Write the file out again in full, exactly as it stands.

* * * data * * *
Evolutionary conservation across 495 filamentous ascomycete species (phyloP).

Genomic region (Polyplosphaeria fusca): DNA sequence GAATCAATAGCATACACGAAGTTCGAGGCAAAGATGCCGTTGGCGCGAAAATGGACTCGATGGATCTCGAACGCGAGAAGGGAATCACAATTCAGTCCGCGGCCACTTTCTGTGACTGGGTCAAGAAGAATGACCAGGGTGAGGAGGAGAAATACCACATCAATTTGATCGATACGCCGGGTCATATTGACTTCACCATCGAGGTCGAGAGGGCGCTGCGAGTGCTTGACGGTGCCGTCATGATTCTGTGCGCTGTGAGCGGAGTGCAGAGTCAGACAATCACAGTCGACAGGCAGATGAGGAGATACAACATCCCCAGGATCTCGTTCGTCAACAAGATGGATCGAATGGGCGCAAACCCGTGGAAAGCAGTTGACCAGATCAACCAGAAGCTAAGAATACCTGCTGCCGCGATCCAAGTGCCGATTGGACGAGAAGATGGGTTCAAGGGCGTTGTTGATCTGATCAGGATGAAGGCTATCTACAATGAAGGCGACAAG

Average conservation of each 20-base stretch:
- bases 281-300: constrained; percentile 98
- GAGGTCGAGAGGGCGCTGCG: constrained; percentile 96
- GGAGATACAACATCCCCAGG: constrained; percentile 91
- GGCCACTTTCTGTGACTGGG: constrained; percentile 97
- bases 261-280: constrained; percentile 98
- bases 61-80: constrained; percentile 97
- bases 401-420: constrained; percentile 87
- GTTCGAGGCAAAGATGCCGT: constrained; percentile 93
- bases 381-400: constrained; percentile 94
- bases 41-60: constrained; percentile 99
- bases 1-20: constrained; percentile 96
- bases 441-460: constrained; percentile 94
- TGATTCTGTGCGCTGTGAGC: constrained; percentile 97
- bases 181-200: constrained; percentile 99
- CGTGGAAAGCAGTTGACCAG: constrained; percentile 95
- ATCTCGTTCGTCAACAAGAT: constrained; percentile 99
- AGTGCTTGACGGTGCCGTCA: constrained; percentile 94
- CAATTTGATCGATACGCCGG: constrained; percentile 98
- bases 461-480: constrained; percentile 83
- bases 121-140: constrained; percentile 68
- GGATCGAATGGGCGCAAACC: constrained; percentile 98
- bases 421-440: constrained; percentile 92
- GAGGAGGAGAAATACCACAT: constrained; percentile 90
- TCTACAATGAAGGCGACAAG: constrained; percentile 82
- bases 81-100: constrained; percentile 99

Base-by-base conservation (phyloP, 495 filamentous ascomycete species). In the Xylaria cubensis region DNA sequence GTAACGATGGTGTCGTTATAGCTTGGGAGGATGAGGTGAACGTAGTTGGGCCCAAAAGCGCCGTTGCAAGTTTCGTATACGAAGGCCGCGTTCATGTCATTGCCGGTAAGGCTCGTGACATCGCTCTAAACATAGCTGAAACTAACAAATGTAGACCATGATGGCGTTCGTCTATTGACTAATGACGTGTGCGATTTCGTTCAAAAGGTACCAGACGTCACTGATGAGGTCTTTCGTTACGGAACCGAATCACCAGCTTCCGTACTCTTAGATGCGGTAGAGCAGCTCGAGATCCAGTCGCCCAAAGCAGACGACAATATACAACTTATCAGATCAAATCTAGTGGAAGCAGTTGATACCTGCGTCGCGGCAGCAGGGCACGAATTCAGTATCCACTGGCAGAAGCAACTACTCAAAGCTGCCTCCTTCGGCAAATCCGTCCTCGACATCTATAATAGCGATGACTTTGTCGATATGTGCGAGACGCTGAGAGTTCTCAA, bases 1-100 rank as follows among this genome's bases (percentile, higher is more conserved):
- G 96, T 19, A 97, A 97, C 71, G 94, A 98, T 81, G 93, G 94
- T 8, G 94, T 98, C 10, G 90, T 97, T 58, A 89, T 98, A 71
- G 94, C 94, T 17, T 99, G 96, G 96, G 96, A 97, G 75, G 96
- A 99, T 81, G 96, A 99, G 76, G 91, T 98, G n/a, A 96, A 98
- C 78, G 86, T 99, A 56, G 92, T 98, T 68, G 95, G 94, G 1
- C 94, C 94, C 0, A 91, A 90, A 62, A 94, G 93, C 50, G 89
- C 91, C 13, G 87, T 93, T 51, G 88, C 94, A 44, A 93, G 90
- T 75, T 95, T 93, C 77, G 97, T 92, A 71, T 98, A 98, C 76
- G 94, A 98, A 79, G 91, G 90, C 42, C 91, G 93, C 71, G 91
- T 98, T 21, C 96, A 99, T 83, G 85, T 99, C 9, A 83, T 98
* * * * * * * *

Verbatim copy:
Evolutionary conservation across 495 filamentous ascomycete species (phyloP).

Genomic region (Polyplosphaeria fusca): DNA sequence GAATCAATAGCATACACGAAGTTCGAGGCAAAGATGCCGTTGGCGCGAAAATGGACTCGATGGATCTCGAACGCGAGAAGGGAATCACAATTCAGTCCGCGGCCACTTTCTGTGACTGGGTCAAGAAGAATGACCAGGGTGAGGAGGAGAAATACCACATCAATTTGATCGATACGCCGGGTCATATTGACTTCACCATCGAGGTCGAGAGGGCGCTGCGAGTGCTTGACGGTGCCGTCATGATTCTGTGCGCTGTGAGCGGAGTGCAGAGTCAGACAATCACAGTCGACAGGCAGATGAGGAGATACAACATCCCCAGGATCTCGTTCGTCAACAAGATGGATCGAATGGGCGCAAACCCGTGGAAAGCAGTTGACCAGATCAACCAGAAGCTAAGAATACCTGCTGCCGCGATCCAAGTGCCGATTGGACGAGAAGATGGGTTCAAGGGCGTTGTTGATCTGATCAGGATGAAGGCTATCTACAATGAAGGCGACAAG

Average conservation of each 20-base stretch:
- bases 281-300: constrained; percentile 98
- GAGGTCGAGAGGGCGCTGCG: constrained; percentile 96
- GGAGATACAACATCCCCAGG: constrained; percentile 91
- GGCCACTTTCTGTGACTGGG: constrained; percentile 97
- bases 261-280: constrained; percentile 98
- bases 61-80: constrained; percentile 97
- bases 401-420: constrained; percentile 87
- GTTCGAGGCAAAGATGCCGT: constrained; percentile 93
- bases 381-400: constrained; percentile 94
- bases 41-60: constrained; percentile 99
- bases 1-20: constrained; percentile 96
- bases 441-460: constrained; percentile 94
- TGATTCTGTGCGCTGTGAGC: constrained; percentile 97
- bases 181-200: constrained; percentile 99
- CGTGGAAAGCAGTTGACCAG: constrained; percentile 95
- ATCTCGTTCGTCAACAAGAT: constrained; percentile 99
- AGTGCTTGACGGTGCCGTCA: constrained; percentile 94
- CAATTTGATCGATACGCCGG: constrained; percentile 98
- bases 461-480: constrained; percentile 83
- bases 121-140: constrained; percentile 68
- GGATCGAATGGGCGCAAACC: constrained; percentile 98
- bases 421-440: constrained; percentile 92
- GAGGAGGAGAAATACCACAT: constrained; percentile 90
- TCTACAATGAAGGCGACAAG: constrained; percentile 82
- bases 81-100: constrained; percentile 99

Base-by-base conservation (phyloP, 495 filamentous ascomycete species). In the Xylaria cubensis region DNA sequence GTAACGATGGTGTCGTTATAGCTTGGGAGGATGAGGTGAACGTAGTTGGGCCCAAAAGCGCCGTTGCAAGTTTCGTATACGAAGGCCGCGTTCATGTCATTGCCGGTAAGGCTCGTGACATCGCTCTAAACATAGCTGAAACTAACAAATGTAGACCATGATGGCGTTCGTCTATTGACTAATGACGTGTGCGATTTCGTTCAAAAGGTACCAGACGTCACTGATGAGGTCTTTCGTTACGGAACCGAATCACCAGCTTCCGTACTCTTAGATGCGGTAGAGCAGCTCGAGATCCAGTCGCCCAAAGCAGACGACAATATACAACTTATCAGATCAAATCTAGTGGAAGCAGTTGATACCTGCGTCGCGGCAGCAGGGCACGAATTCAGTATCCACTGGCAGAAGCAACTACTCAAAGCTGCCTCCTTCGGCAAATCCGTCCTCGACATCTATAATAGCGATGACTTTGTCGATATGTGCGAGACGCTGAGAGTTCTCAA, bases 1-100 rank as follows among this genome's bases (percentile, higher is more conserved):
- G 96, T 19, A 97, A 97, C 71, G 94, A 98, T 81, G 93, G 94
- T 8, G 94, T 98, C 10, G 90, T 97, T 58, A 89, T 98, A 71
- G 94, C 94, T 17, T 99, G 96, G 96, G 96, A 97, G 75, G 96
- A 99, T 81, G 96, A 99, G 76, G 91, T 98, G n/a, A 96, A 98
- C 78, G 86, T 99, A 56, G 92, T 98, T 68, G 95, G 94, G 1
- C 94, C 94, C 0, A 91, A 90, A 62, A 94, G 93, C 50, G 89
- C 91, C 13, G 87, T 93, T 51, G 88, C 94, A 44, A 93, G 90
- T 75, T 95, T 93, C 77, G 97, T 92, A 71, T 98, A 98, C 76
- G 94, A 98, A 79, G 91, G 90, C 42, C 91, G 93, C 71, G 91
- T 98, T 21, C 96, A 99, T 83, G 85, T 99, C 9, A 83, T 98